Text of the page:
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Coverage of Infertility Treatment and Fertility Outcomes: Do Women Catch Up?

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  • Machado, Matilde Pinto
  • Sanz-de-Galdeano, Anna

Abstract

The ageing of first-time mothers and the changes in women's labor market conditions have been accompanied by the introduction and subsequent increase in the use of assisted reproductive therapies (ART) that help extend women's reproductive life. Considering the financial cost of infertility treatments, policy interventions that increase insurance coverage may significantly affect fertility trends, and ultimately, population age structures. However, policies have ignored the overall impact of ART coverage on fertility. In this paper, long-term effects of insurance coverage for infertility on the timing of first births and on total fertility rates are examined. Variation in the enactment of infertility insurance mandates over time and across U.S. states allows the estimation of both the short-term and long-term effects. We concentrate on the effects of the more demanding mandates enacted in six states in the later 80s and 90s. Our results show that the effect of these mandates to cover infertility treatment is positive on the average age at first birth and increases over time. The long-term estimates of the increase in age of first-time mothers range from 3 to 5 months. Importantly, we also show that these mandates do not increase the total fertility rates of women by the end of their reproductive lives.

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Bibliographic Info

Paper provided by C.E.P.R. Discussion Papers in its series CEPR Discussion Papers with number 8445.

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Date of creation: Jun 2011
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Handle: RePEc:cpr:ceprdp:8445

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Keywords: Assisted Reproductive Technologies (ART); effects of insurance coverage for infertility; insurance coverage for infertility; insurance mandates; total fertility;

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  1. Schmidt, Lucie, 2007. "Effects of infertility insurance mandates on fertility," Journal of Health Economics, Elsevier, vol. 26(3), pages 431-446, May.
  2. Marianne Bitler & Lucie Schmidt, 2008. "Utilization of Infertility Treatments: The Effects of Insurance Mandates," Department of Economics Working Papers 2008-05, Department of Economics, Williams College.
  3. Ohinata, A., 2011. "Did the US Infertility Health Insurance Mandates Affect the Timing of First Birth?," Discussion Paper 2011-102, Tilburg University, Center for Economic Research.
  4. Marianne Bitler, 2005. "Effects of Increased Access to Infertility Treatment on Infant and Child Health Outcomes: Evidence from Health Insurance Mandates," PPIC Working Papers 2005.06, Public Policy Institute of California.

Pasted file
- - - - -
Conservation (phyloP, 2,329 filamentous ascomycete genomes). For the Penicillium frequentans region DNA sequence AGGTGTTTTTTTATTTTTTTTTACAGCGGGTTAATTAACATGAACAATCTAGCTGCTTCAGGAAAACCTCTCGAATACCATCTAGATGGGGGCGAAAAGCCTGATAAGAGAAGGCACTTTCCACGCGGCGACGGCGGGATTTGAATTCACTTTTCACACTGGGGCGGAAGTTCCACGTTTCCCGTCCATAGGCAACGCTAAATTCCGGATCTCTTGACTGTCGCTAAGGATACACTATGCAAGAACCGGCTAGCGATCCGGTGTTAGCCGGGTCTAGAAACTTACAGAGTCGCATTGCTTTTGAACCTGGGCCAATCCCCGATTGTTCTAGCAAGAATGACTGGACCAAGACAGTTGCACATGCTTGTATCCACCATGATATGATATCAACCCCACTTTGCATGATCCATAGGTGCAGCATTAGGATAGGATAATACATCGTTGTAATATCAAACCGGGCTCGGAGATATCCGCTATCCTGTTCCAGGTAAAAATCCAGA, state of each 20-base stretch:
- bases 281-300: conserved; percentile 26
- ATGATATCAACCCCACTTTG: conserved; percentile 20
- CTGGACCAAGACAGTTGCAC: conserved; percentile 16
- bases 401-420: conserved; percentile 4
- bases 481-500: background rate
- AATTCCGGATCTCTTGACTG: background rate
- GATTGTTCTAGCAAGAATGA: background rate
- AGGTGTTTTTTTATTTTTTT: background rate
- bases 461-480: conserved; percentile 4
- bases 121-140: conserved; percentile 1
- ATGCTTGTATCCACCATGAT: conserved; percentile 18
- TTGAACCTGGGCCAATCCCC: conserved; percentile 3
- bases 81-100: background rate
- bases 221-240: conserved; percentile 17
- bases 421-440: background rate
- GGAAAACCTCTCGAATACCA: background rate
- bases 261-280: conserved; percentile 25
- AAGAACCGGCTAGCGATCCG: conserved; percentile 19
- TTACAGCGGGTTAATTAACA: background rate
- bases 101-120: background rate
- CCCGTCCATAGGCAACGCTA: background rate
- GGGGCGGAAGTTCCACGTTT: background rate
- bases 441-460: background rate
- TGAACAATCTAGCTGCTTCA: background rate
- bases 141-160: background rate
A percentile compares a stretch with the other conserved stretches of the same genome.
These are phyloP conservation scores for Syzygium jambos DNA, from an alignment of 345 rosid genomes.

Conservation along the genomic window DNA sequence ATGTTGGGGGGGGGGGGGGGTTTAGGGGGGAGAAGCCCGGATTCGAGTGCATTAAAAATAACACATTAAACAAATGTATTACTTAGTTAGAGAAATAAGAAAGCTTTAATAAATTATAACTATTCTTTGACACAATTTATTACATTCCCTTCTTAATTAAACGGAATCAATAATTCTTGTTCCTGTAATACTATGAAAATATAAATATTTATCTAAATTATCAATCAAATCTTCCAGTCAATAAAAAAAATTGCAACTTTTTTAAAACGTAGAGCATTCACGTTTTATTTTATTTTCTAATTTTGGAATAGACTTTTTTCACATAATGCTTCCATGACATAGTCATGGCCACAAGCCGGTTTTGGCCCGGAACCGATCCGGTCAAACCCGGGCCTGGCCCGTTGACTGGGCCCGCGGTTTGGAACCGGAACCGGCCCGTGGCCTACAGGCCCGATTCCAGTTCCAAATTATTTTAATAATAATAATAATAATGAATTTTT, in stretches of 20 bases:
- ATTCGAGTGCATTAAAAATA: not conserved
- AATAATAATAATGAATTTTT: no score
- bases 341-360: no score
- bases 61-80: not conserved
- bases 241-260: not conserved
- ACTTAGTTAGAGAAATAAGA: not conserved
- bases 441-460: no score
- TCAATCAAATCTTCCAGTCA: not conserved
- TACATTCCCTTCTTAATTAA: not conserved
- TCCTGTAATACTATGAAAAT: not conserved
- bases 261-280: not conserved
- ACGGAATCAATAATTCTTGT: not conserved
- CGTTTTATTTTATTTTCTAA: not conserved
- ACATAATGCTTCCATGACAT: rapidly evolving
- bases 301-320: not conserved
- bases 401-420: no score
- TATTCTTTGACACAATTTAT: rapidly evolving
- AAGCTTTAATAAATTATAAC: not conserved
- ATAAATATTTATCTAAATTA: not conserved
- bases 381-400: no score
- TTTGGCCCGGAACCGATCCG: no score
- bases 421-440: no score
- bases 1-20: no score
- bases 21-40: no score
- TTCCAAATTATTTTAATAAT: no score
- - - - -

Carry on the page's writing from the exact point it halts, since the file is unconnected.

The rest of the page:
5. Leora Friedberg, 1998. "Did Unilateral Divorce Raise Divorce Rates? Evidence from Panel Data," NBER Working Papers 6398, National Bureau of Economic Research, Inc.
  6. Abadie, Alberto & Diamond, Alexis & Hainmueller, Jens, 2010. "Synthetic Control Methods for Comparative Case Studies: Estimating the Effect of California’s Tobacco Control Program," Journal of the American Statistical Association, American Statistical Association, vol. 105(490), pages 493-505.
  7. Alberto Abadie & Alexis Diamond & Jens Hainmueller, 2007. "Synthetic Control Methods for Comparative Case Studies: Estimating the Effect of California's Tobacco Control Program," NBER Working Papers 12831, National Bureau of Economic Research, Inc.
  8. Ilayperuma Simon, Kosali, 2005. "Adverse selection in health insurance markets? Evidence from state small-group health insurance reforms," Journal of Public Economics, Elsevier, vol. 89(9-10), pages 1865-1877, September.
  9. M. Kate Bundorf & Melinda Henne & Laurence Baker, 2007. "Mandated Health Insurance Benefits and the Utilization and Outcomes of Infertility Treatments," NBER Working Papers 12820, National Bureau of Economic Research, Inc.
  10. Alberto Abadie & Javier Gardeazabal, 2003. "The Economic Costs of Conflict: A Case Study of the Basque Country," American Economic Review, American Economic Association, vol. 93(1), pages 113-132, March.
  11. Charles Michalopoulos & Howard S. Bloom & Carolyn J. Hill, 2004. "Can Propensity-Score Methods Match the Findings from a Random Assignment Evaluation of Mandatory Welfare-to-Work Programs?," The Review of Economics and Statistics, MIT Press, vol. 86(1), pages 156-179, February.
  12. Elizabeth M. Caucutt & Nezih Guner & John Knowles, 2002. "Why Do Women Wait? Matching, Wage Inequality, and the Incentives for Fertility Delay," Review of Economic Dynamics, Elsevier for the Society for Economic Dynamics, vol. 5(4), pages 815-855, October.
  13. Lucie Schmidt, 2005. "Infertility Insurance Mandates and Fertility," American Economic Review, American Economic Association, vol. 95(2), pages 204-208, May.
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